A beginner’s guide to following the English Premier League
It is currently 11:56pm EST on a Wednesday night, and I find myself watching a meaningless preseason soccer match between Chelsea and Liverpool. A sentence that, three years ago, would never have been uttered from my mouth.
After taking a slightly more vested interest in soccer during the 2014 World Cup, I decided that, upon the tournament’s conclusion, I would do some research and pick a team in England to follow. Why England? Well, for starters, the games would (obviously) be broadcast in English, which, for someone whose knowledge of foreign languages begins and ends with what I learned in Italian classes in Middle School and High School, was a big deal. I also chose to follow an English club because NBC’s extensive coverage of the English Premier League (EPL) made it relatively easy to find games on television whenever they were/are on.
Now, after hours upon hours of extensive, backbreaking research (I think I spent maybe an hour max, followed by a small text conversation with a couple soccer-loving friends), I had chosen the club I would claim as my own for the rest of my soccer fandom: Tottenham Hotspur. How exactly did I come to this decision? Why did I pick Tottenham, Spurs, for short, as my team? I didn’t want to root for one of the top, top clubs (Manchester United, Chelsea, Arsenal, Liverpool, Manchester City), but I also didn’t want to root for one of the bottom clubs that had no shot of achieving glory (looking at you, Leicester City!). So, I landed on Tottenham Hotspur, a club that has not been crowned champion of the English Top Division since 1961 and one that had a new manager at the helm.
Before delving into whom to choose as your team (assuming you don’t already have some sort of geographical ties to a team), here are some reasons to get excited about becoming a soccer fan:
The Structure of the EPL
The EPL is made up of 20 teams. Each team plays the other 19 teams both at home and away, with one meeting occurring before the New Year and the other occurring after. It’s nothing huge, per se, but I find the neatness of 19 matches before the calendar changes and 19 matches after to be supremely satisfying (kind of like this gif).
Oh, and there are ties. Well, they’re called “draws” in England. If nobody has taken the lead following extra time after the full 90 minutes, it’s a draw. Sadly, this isn’t a game of FIFA on Xbox where you can choose the ‘golden goal’ option. Wouldn’t that be fun?
Points are awarded for both wins and draws. A team receives three points for a win and one point for a draw. Technically, there could be a season in which the first place team finishes with more points but less actual wins than the second place team. In the 2009–2010 season, Chelsea and Manchester United both finished with 27 wins, but Man U lost one more game than Chelsea did, meaning Chelsea finished a single point ahead of them for the title.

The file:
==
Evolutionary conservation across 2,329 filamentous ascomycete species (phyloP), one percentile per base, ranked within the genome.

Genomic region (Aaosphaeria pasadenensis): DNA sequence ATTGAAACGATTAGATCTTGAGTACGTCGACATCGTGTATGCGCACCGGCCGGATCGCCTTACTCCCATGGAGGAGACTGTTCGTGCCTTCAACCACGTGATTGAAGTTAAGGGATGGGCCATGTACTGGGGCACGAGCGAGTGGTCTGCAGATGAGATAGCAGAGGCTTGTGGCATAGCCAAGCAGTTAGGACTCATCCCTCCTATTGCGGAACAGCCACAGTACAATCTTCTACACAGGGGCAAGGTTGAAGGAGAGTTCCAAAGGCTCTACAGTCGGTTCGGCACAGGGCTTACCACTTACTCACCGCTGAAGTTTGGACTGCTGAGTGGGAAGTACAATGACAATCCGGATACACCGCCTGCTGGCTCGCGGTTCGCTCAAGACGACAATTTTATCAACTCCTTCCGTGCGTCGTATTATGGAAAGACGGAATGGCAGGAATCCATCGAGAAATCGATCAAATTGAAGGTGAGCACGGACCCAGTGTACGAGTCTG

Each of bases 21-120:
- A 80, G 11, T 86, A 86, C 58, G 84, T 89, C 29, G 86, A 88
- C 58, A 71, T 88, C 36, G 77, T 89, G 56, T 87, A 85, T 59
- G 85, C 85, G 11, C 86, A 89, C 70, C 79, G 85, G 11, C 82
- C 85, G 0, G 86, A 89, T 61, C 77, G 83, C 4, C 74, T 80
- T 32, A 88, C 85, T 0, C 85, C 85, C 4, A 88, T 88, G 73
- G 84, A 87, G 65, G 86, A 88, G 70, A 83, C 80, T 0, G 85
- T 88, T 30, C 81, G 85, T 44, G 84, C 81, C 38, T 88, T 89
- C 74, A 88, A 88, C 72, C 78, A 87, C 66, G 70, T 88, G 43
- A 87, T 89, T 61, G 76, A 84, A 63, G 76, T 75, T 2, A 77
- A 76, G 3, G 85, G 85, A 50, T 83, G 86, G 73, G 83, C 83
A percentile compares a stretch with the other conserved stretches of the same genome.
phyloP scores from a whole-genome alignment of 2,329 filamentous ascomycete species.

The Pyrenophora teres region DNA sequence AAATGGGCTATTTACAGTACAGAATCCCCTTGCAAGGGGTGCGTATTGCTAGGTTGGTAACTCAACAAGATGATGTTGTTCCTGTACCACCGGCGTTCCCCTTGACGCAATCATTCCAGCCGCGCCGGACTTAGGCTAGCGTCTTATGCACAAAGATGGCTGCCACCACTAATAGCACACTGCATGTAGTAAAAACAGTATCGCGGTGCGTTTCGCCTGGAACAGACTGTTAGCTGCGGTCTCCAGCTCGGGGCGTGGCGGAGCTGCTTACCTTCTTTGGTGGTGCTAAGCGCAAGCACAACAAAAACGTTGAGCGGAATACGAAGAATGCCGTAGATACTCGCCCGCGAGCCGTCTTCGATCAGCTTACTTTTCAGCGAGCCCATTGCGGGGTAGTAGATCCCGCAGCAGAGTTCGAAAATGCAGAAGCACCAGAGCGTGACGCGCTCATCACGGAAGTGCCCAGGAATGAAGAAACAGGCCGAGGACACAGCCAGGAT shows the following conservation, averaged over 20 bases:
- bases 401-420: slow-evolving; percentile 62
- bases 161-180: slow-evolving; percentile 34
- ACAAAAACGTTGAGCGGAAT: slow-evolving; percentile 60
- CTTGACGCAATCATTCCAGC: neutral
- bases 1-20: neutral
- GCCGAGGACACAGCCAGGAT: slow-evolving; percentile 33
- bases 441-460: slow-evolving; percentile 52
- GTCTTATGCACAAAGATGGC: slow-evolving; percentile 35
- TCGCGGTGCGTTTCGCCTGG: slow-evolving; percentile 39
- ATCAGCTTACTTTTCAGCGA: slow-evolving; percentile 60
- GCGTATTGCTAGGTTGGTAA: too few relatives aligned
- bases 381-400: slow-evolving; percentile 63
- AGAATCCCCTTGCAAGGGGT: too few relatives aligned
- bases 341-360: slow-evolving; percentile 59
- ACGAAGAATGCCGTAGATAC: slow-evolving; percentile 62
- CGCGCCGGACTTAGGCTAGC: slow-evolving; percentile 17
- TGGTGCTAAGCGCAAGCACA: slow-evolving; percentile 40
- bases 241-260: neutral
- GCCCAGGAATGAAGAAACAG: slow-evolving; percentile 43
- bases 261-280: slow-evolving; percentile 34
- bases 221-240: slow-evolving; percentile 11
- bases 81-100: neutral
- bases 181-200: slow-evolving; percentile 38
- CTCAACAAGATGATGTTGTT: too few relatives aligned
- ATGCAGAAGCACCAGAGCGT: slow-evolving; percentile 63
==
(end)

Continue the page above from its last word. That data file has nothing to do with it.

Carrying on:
At the end of the 38 match weeks, a champion is crowned. Just like that. Yes, there is no such thing as an actual playoff in European soccer. Whoever is in first at the end of the season wins and that’s that.
Beyond first place, places 1–4 and 5–7 gain entrance to Europe’s two continent-wide tournaments that take place during the next season: The Champions League and the Europa League, respectively. The Europa League is kind of like the NIT to the NCAA Tournament that is the Champions League.
Furthermore, the league has relegation, where the bottom three clubs at the end of the season are relegated to the Championship, the second-tier league in England. (Don’t ask me why the second-tier is called the Championship. It makes as little sense to me as it does to you and everyone else, I promise.) Those three clubs are replaced by the top three teams from the Championship each year.
Matches take place almost exclusively on Saturday and Sunday mornings and occasionally Monday afternoons. I’m talking strictly in Eastern Standard Time at the moment. Sorry, West Coast supporters who have to rise at the crack of dawn to watch your favorite team. You have my sympathy.
Also, when the game is supposed to start at 9:00am, it starts EXACTLY at 9:00am. This isn’t like an NFL Sunday where games “start” at 1:00pm and 4:25pm, but really end up kicking off later than those scheduled times. If you’re an early riser, such as myself, you’ll love that you can wake up and throw on NBC Sports Network to find games on all morning long. It’s a beautiful, beautiful thing.
The Use of Advertisements
Growing up (and to this day), I was a huge fan of football (American Football, that is). While I still consider it my favorite sport, football broadcasting on television is not without its faults, namely, the overbearing existence of commercial breaks at just about ANY stoppage in a game. With soccer, commercials only exist before matches, at halftime and after matches. There are ZERO commercials during a match. Watching two uninterrupted 45-minute halves of soccer is a thing of beauty.
“But Brett, don’t they have uniform sponsors that make up the greater part of the jersey?” They do, hypothetical person who is recently interested in soccer, however, sponsorships on uniforms in soccer seems to be so ingrained in the culture of the sport now that I rarely bat an eye at it.
Pronounced “dar-bees,” they are the rivalry matchups that occur between specific clubs throughout the season. Famous ones, such as the North London Derby (Tottenham-Arsenal), the Merseyside Derby (Liverpool-Everton) and the Manchester Derby (Manchester City-Manchester United) are the perfect showcases for soccer fandom. Supporters are known for the passion they have for their clubs, and these rivalries amplify that ten-fold.